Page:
Women in the World

03.09.12

Napolitano: Women Have the Power to Protect

Women are surging in national security roles, bringing unique perspectives and skills with them. Janet Napolitano, Jane Harman, Cathy Lanier and Atifete Jahjaga discuss why women should play an even bigger part.
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Marc Bryan-Brown

In recent years women have surged to the top of the national security establishment, bringing important new perspectives and problem-solving abilities to a critically important policy arena. That was the broad conclusion of a panel discussion at Newsweek & The Daily Beast’s Women in the World Summit on Friday.

The panel itself was a testament to the increasingly influential role women play in national security—and not just in the U.S. Participating in the discussion, moderated by Sir Harry Evans, were Department of Homeland Security Secretary Janet Napolitano; former congresswoman Jane Harman, who now is president and CEO of the Wilson Center in Washington (and part owner of The Newsweek Daily Beast Company); D.C. Police Chief Cathy Lanier; and Atifete Jahjaga, the president of Kosovo. 

“Everyone leads with priorities or insights that are guided in part by your own life experiences,” said Napolitano. “Qualifications are qualifications, you either have them or you don’t, and it should be irrespective being a man or a woman.” For Napolitano, the first women to head Homeland Security, that translates into how she develops priorities at DHS. She cited her department’s focus on the “global scourge” of sex trafficking as an example.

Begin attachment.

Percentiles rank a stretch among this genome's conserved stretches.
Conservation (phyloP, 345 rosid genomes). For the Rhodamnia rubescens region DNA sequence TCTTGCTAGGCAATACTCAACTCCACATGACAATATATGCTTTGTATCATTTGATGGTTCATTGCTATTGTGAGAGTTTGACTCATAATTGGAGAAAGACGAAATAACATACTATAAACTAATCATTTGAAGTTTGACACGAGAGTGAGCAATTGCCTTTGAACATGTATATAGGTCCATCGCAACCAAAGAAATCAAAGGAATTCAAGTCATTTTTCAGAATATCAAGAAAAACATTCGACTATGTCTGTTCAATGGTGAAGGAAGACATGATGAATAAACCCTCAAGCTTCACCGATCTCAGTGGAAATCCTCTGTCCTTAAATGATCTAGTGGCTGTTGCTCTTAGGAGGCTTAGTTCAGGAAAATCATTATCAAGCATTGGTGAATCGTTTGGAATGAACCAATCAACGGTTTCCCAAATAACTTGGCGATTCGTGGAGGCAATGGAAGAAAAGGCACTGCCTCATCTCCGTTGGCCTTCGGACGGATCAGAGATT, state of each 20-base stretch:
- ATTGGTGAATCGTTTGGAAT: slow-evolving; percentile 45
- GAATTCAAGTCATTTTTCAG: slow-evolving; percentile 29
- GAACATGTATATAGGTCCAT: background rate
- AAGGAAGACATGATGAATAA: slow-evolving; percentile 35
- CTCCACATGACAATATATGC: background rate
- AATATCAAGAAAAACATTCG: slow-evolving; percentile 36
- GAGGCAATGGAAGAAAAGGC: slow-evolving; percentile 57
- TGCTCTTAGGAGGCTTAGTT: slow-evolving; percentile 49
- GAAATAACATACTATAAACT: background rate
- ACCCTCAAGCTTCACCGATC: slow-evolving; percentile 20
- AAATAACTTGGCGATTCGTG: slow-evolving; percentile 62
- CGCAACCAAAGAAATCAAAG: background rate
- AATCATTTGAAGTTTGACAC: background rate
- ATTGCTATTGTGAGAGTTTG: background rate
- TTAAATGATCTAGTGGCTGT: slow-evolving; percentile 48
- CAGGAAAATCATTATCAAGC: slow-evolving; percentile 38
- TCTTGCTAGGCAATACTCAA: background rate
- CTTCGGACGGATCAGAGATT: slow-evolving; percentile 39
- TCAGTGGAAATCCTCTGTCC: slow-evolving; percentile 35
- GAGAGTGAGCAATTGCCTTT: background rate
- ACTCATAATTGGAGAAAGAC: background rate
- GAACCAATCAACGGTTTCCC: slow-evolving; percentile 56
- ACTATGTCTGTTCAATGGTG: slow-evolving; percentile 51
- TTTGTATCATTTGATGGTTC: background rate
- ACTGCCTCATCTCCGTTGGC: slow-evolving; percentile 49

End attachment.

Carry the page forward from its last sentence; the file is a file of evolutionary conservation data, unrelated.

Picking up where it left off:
Harman was more explicit about the unique qualification women bring to bear on national security: “Women are lionesses in terms of protecting our families,” she said. They have a “fierce instinct to protect.”  Harman also emphasized the common sense approach women take to national security. “We go to war less,” she said, bluntly. “We try to resolve problems.”

Despite the fact that women increasingly hold senior posts in law enforcement, intelligence and foreign affairs (in the Obama administration the secretary of state, secretary of Homeland Security and UN ambassador are all women), they remain proportionately underrepresented in national security jobs. All of the panelists agreed that if they are to continue to occupy the most high-profile and influential positions, they will have to have broader access to key posts throughout the government.